Coming back to zero coupon bond they are famous because for longer term you could buy them at considerably low prices, may be good for pension funds or mf companies, buy side players.
Maybe you can answer this question:
Why do bond mutual funds lose money? I understand that when interest rates rise, older issues with lower coupons trading on the secondary market will be discounted to par, but why would someone liquidate the bond and realize a capital loss when they could just hold the bond to maturity and redeem it a par? I haven't done the math, but at least one reason I could assume would be that liquidating the bond at a discount may be preferable when the capital is going to be reinvested in another higher yielding security. In the case of a bond fund, that would be another bond, would it not? So if there were some advantage to liquidating a bond at a discount to par, wouldn't that mean that it would be done in order to generate higher returns for the fund? Otherwise, hold the bond until maturity and don't take a capital loss. Then the only way you could lose money is by credit default, correct?
+Subash Konar yes, as the name suggests there is no coupon associated with zero-coupon bonds or discount bond, you will have to serve the term for return depending on what options do you have, you can sell or put option. Pricing is similar price depending upon how longer your term is and may fluctuate and riskier in volatile market effecting your overall yield. I don't know which country do you want invest in fixed deposit kind of thing but CDs are good alternative although you may not have much liquidity, unless you are buying through brokers.
sorry, something I just don't get quite grapple with - why when interest rates go up to say from 10% to 15% for a bond, wouldn't the issuer want to pay more so that he'll receive more money from the interest rate in the end (or when the bond matures)? I'm still a little new to this so forgive me
yeah, but unfortunately companies thriving doesn't always mean middle class and poor people are thriving, which is kind of what we see today in our economy, hence the term some refer to our economic recovery as a "bubble". In the early 1980's we had inflation (alot of money in the economy that wasn't evenly spread) so what the fed did under Paul Volker was raise interest rates to take the amount of money out of the system and basically collapsed the economy and reset it. Prices went down to accommodate for less money in the system and we saw economic prosperity. interesting stuff :)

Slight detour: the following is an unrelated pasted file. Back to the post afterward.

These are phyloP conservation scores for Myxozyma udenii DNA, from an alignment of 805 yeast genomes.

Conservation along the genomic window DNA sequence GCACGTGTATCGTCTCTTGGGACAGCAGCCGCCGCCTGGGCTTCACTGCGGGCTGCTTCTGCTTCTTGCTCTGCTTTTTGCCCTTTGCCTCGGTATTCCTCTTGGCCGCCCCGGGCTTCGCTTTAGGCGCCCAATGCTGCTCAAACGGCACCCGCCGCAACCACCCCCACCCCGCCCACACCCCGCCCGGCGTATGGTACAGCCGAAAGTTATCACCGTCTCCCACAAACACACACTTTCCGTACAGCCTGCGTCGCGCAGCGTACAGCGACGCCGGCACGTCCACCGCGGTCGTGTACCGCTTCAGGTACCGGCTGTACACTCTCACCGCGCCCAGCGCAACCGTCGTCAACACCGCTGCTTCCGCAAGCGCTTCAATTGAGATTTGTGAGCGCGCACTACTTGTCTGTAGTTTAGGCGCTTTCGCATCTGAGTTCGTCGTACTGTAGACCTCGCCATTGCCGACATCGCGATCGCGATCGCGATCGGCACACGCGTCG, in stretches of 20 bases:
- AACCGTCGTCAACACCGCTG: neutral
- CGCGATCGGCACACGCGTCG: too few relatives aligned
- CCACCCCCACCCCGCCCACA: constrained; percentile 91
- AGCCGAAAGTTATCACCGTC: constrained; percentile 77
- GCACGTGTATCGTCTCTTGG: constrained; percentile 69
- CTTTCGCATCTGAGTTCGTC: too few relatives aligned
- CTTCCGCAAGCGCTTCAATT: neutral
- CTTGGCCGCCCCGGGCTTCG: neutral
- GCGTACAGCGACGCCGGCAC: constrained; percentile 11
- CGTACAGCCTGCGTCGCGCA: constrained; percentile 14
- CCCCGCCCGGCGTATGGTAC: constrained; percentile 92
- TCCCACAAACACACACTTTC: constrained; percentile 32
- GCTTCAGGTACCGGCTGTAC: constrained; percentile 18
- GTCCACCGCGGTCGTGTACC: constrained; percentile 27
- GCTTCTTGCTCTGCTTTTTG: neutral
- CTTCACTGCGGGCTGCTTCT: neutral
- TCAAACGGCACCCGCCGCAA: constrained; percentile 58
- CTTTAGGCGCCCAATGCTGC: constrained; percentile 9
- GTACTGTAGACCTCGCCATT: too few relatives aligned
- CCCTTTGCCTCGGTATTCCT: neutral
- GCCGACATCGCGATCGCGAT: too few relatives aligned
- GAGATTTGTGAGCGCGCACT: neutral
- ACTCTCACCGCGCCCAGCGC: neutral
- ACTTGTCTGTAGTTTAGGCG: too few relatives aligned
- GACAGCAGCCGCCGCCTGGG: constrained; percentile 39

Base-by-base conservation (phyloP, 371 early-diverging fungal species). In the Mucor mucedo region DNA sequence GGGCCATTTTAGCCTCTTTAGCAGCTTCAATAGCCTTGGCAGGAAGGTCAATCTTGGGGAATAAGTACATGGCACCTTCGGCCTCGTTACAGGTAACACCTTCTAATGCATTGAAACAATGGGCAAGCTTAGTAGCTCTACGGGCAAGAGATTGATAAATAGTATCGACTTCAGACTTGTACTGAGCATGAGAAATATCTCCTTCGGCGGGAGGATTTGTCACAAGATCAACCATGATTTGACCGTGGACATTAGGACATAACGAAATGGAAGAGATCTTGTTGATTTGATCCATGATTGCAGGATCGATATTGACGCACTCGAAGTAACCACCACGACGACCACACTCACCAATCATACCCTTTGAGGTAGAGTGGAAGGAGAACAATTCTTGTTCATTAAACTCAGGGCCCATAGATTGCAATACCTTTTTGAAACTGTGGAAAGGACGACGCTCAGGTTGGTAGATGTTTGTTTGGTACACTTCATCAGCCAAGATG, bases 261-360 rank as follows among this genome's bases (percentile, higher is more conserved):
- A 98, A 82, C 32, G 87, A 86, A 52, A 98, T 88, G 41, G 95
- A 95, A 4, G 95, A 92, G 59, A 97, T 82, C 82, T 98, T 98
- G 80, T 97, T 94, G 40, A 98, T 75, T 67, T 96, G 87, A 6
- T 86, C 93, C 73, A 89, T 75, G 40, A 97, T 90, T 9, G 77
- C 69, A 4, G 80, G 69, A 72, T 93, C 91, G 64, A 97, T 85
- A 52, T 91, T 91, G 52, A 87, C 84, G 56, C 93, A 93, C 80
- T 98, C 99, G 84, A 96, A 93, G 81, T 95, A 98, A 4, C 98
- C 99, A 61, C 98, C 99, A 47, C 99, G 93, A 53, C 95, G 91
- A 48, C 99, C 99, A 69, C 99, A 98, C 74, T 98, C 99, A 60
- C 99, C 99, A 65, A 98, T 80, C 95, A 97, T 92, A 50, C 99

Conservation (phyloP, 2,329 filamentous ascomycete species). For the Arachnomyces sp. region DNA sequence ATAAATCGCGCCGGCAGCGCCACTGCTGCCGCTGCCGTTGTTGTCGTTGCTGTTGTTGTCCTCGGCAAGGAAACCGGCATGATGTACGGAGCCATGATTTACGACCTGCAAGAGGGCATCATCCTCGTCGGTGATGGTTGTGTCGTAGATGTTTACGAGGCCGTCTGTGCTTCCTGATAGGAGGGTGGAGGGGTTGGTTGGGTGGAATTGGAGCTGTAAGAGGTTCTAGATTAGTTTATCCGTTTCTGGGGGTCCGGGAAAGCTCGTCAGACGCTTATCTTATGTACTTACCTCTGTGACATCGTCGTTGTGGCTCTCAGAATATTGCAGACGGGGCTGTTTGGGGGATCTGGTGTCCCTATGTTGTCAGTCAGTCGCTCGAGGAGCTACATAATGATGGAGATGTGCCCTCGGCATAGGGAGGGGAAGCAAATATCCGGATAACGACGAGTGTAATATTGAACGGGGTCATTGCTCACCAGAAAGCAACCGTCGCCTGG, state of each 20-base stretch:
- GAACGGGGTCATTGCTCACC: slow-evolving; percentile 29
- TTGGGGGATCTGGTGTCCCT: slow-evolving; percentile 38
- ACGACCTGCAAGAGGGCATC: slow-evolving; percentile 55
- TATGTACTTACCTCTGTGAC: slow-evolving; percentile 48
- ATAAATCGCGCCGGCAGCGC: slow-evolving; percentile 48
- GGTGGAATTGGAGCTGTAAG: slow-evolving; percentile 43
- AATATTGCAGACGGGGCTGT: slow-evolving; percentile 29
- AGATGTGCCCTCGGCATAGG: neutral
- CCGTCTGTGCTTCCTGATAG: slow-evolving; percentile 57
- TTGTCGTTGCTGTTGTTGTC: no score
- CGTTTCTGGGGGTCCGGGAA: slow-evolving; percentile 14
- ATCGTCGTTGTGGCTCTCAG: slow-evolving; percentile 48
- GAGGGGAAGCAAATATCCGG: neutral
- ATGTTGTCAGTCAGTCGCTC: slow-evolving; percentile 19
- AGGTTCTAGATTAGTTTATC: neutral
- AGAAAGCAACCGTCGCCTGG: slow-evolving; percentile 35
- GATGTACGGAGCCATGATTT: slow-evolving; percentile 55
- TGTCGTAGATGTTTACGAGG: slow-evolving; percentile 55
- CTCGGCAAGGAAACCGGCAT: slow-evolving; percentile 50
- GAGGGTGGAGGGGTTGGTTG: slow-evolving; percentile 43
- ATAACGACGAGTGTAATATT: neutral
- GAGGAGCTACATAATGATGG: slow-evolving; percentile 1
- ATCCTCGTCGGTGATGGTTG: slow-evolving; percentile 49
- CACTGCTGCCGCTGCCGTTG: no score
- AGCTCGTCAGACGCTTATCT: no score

+fleshcookie The Federal Reserve regulates interest rates. for example, now they are very low. VERY low. Central banking (the federal reserve, the guys who print money) have an interest rate of 0%, and this finances companies from having their prices go down because supply is lower due to the recession. They are not raising them NOW because the reason prices are so high are precisely because of THEM. If interest rates were to rise, the economy would not be able to sustain it because there is a lack of supply in a true consumer to finance/keep such bloated companies up to par with their high prices
can someone quickly explain, at the very end of the video, why would you want to pay a lower amount for a higher expected return? surely a higher expected return is a good thing? thus you'd pay more for the privilege?
Thanks in advance!
I think you're getting mixed up with what that 1.15% represents.
In the open market, you could buy a Bond that pays 15%. That Zero Coupon, which is essentially trying to be sold to you, is only offering 10%. So you'd pay less for the lesser return.
Can you explain why a bond mutual fund loses money? I understand that when interest rates rise old bond issues with a lower coupon trade at a discount to par. What I don't understand is this: if I were to consider liquidating a bond, and I knew it would trade at a discount, I would only do so knowing the capital loss would be offset by trading into a higher yielding security and the net benefit would be to generate a higher return. If I were going to liquidate a bond at a discount and take a capital loss with nothing to offset the loss, why not just hold on the bond until maturity and redeem it for par?
+Failed Trolls Thank you for your response. Maybe I am mistaken, but I thought we are talking about any kind of bond here, like bonds issued by a bank as well as bonds issued by say Coca Cola of McDonald's. But I would assume that each company has a different level of risk and hence different interest rates on its bonds. So I understand how the interest rate of the central bank lending money to banks works, but how does that affect the interest rate for the bonds of any other company in the market?
Thanks can you do a slightly more advanced one in context of the current situation. 10yr is trading at a premium (assume that also include the risk premium) and generally went up on the recent $10bn taper announcement. Since taper would raise rates, prices would fall, but then the fed promise low rates as well.. all quite confusing.